Our Audrey Herman Celebration 2020 Award Recipients
Audrey Herman Award 2020
Although nationally known as an actress for her recurring roles in HBO’s The Wire and The Corner, Maria is also a storyteller and dancer with more than forty years of performing and teaching in the US and across the globe. She is a Fulbright scholar and former news reporter for the ABC affiliates in Miami and Baltimore.
Currently, she is on the theater faculty at the Baltimore School for the Arts. A native of Baltimore, Maria has received many awards and honors including the Eubie Blake Award, the Sarah’s Circle Award and the 2004 Governor’s Arts Award for Individual Artist. In 2007, she was named, Artist of the Year by Young Audiences of Maryland, Inc.
In addition to her work as performer and educator, Maria is much requested as a speaker and presenter. With a background in yoga, meditation, Homa therapy and dance therapy, she conducts staff retreats, workshops and weekly classes that help people to release stress and feel at peace. Formerly, the diversity coordinator for the Park School in Baltimore, she has been a consultant since 2006 for Maryland Public Television’s Campaign for Love and Forgiveness, sponsored by Fetzer Institute.
As a recipient of an Open Society Institute community fellowship grant, Maria established a unique mentoring program in the inner city schools, and beyond, called the Dance Girls of Baltimore. It is through this vehicle that she passes on the values of self-discipline and thoughtful behavior. In 2007, Maria worked in Poland and Czechoslovakia co-directing the independent film “Soul Immortal” released in 2010.
Spotlighters Award 2020
After being tapped as a last-minute understudy to narrate her Kindergarten Review, Andrea Bush found her truest love / survival mechanism in theatre. Nearly 40 years later, she has worn almost every theatrical hat there is to wear (and, as both her fashion and common sense have always been questionable, usually several hats at once).
Andrea's first production in Baltimore City proper was at Spotlighters, where she was seen as Claudia in their 2008 production of Elegies for Angels, Punks and Raging Queens. She returned to Spotlighters many times over the following decade as an actor, stage manager, fight choreographer, scenic artist, booth tech, prop crafter, costume assistant, ...and she's quite sure to have forgotten something, so pick a hat and put it on her... and, finally, as the co-Director of Songs for a New World before retiring from full production work in late 2018.
Never one to fully give up on love, Andrea still keeps a toe in, participating regularly in Guerilla Theatre Front's monthly Cinematic Reading Series, and she was honored to have performed in Spotlighters' fund raiser production of Love Letters this past Summer.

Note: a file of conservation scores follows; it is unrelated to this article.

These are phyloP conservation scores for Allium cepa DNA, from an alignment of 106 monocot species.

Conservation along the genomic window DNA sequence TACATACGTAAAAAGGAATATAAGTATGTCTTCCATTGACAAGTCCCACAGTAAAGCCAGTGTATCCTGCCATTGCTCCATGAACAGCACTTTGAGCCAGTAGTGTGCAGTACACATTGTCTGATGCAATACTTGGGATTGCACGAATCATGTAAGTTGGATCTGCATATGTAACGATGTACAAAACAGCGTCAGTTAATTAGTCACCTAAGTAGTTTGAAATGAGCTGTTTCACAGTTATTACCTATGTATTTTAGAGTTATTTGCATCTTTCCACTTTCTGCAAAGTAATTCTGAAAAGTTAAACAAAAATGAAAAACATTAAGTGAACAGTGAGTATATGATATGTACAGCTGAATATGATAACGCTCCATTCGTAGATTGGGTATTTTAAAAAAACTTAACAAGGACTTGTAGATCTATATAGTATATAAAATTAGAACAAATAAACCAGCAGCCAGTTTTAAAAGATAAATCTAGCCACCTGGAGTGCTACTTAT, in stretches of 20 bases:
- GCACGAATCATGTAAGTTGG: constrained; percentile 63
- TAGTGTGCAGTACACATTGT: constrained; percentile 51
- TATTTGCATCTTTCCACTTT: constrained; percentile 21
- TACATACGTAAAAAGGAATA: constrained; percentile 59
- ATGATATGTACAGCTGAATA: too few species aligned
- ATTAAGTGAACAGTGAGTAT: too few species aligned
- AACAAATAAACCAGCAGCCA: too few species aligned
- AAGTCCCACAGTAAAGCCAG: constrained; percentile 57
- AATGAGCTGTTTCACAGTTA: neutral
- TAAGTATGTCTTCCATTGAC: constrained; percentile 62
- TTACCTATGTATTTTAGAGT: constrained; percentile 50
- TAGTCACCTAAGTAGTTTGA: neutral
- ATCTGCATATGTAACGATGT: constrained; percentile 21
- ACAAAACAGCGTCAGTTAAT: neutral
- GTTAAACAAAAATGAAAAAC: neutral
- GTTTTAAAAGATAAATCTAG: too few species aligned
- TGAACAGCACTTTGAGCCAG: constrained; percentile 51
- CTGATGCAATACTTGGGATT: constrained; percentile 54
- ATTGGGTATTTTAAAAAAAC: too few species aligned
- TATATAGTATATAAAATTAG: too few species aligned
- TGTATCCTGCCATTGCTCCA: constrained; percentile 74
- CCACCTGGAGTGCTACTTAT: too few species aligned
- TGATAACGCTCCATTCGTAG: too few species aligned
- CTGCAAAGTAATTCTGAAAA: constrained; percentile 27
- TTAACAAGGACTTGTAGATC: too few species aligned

Andrea can sometimes be found masquerading as a functional adult in her roles as an Instructor for CCBC's Center for Alternative and Supported Education, as well as Program Director for Tourette Association of America Mid-Atlantic Chapter - but, most often, she's cuddled up with Frida the Wonder Pup, watching Netflix.
Spotlighters Award 2020
Michael I. Blum
I wish to thank Fuzz Roark, the Spotlighters Board, and everyone at Spotlighters for this honor.
I attended shows at Spotlighters now and then over the years (I saw Oliver! there in 1970), but I only considered myself a sometime-patron and fan, until I answered a “we need cast members!” e-mail from Fuzz and Michael Tan in November of 2014, for Jekyll/Hyde.
Something odd then happened — from the first minute I stepped into Spots, I felt both welcomed and challenged at the same time: challenged to do my best as a person in the performing arts, and welcomed to a highly creative and flexible milieu. Also, almost immediately I found that being a part of Spots made me very happy! This feeling of inclusive warmth grew and flourished, and as a result, I resolved to pay Spots back: by attending as many productions as I could, by being in shows there, by supporting Spots financially, and by directing productions.
My background is a complex one — by age twenty-seven, I was a full-time academic impresario: teaching and producing opera and musical theatre at Southern Illinois University. I was trained as a singer, actor, director, conductor, designer and producer — I was a co-founder and the first Music Director of the Young Victorian Theatre Company here in my home town of Baltimore; I ran an Opera-on-Wheels company that played just about every elementary school auditorium in Southern Illinois, southeast Missouri, southwest Indiana and northwest Kentucky.
I had been doing about ten shows and operas a year for almost fifteen years, but in my mid-30s I gave it all up to devote myself to making a living in advertising (it’s not easy!) for a few decades, while helping my wife Annette raise our large family out in Bel Air, Maryland. Although I scratched my “production itch” by directing parades and car shows (dozens of each!), producing radio and TV spots, and doing trade shows around the USA, it wasn’t until I immersed myself in Spotlighters that I understood what I had been missing for all those years — and I don’t intend to let it slip away again.
In my opinion, the Audrey Herman Spotlighters Theatre is a treasure beyond value to the artistic life of Baltimore, and I will do everything I can — today, tomorrow and for the foreseeable future — to help it succeed.